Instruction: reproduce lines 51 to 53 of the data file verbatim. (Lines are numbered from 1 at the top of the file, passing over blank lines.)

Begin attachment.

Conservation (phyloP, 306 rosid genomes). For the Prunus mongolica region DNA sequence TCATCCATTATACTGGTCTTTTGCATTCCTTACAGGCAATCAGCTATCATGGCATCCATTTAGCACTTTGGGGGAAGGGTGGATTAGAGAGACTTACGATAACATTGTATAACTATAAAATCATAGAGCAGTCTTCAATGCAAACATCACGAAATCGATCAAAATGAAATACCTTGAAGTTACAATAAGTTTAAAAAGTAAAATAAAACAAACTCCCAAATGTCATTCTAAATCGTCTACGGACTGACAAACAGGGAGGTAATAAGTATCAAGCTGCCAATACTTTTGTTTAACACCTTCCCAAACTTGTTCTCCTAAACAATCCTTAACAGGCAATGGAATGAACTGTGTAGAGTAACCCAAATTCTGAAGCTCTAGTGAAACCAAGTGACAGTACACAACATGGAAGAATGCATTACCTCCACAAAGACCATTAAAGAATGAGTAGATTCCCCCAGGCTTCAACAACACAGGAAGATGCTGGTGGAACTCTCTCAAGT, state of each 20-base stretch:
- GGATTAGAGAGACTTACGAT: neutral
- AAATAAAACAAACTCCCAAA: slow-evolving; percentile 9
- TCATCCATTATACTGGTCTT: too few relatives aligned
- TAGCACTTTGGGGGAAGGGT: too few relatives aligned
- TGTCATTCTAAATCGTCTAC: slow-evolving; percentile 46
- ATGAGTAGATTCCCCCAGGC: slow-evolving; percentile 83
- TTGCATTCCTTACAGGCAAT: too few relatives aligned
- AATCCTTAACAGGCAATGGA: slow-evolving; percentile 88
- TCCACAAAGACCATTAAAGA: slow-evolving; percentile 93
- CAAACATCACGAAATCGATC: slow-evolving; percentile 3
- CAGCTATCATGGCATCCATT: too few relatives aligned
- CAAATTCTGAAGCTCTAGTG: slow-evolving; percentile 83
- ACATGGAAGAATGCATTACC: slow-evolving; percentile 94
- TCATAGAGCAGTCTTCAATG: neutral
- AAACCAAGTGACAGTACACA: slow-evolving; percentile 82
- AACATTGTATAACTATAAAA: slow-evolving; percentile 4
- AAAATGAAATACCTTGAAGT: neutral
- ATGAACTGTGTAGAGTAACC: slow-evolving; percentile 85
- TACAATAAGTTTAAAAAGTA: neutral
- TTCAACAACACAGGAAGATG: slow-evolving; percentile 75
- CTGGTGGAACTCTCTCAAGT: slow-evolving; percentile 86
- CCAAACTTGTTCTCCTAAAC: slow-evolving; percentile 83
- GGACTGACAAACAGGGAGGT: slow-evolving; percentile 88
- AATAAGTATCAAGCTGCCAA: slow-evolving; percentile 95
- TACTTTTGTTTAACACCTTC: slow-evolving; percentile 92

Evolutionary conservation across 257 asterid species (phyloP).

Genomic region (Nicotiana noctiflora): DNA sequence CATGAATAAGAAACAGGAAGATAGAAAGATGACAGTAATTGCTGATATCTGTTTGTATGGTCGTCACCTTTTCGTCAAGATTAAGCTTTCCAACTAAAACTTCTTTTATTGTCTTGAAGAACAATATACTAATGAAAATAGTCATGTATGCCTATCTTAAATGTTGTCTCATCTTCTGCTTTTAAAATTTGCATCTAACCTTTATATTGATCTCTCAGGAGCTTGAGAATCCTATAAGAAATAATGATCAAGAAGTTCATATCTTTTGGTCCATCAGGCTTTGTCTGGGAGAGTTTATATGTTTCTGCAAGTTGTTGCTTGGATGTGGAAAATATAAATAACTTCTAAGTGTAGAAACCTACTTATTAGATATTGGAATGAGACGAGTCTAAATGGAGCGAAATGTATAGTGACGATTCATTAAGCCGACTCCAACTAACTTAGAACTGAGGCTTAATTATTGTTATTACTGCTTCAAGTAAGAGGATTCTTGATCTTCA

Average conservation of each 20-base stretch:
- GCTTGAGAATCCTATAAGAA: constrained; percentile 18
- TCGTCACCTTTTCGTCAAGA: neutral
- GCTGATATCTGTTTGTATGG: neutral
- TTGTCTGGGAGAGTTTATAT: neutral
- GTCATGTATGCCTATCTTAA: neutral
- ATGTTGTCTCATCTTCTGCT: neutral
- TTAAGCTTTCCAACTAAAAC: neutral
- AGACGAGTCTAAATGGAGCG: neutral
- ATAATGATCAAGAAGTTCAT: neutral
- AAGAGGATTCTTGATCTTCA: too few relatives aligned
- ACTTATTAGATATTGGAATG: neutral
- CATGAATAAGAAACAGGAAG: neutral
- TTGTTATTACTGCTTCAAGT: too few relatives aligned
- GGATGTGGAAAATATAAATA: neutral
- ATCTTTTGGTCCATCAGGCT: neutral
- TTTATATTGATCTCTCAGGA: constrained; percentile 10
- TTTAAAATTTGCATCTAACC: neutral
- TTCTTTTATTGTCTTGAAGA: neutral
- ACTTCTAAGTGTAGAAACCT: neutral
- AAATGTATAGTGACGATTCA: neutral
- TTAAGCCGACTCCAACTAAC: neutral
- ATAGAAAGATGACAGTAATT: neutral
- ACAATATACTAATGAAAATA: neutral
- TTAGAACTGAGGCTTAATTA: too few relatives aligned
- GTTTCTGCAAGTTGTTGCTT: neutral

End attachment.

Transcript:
- ATAGAAAGATGACAGTAATT: neutral
- ACAATATACTAATGAAAATA: neutral
- TTAGAACTGAGGCTTAATTA: too few relatives aligned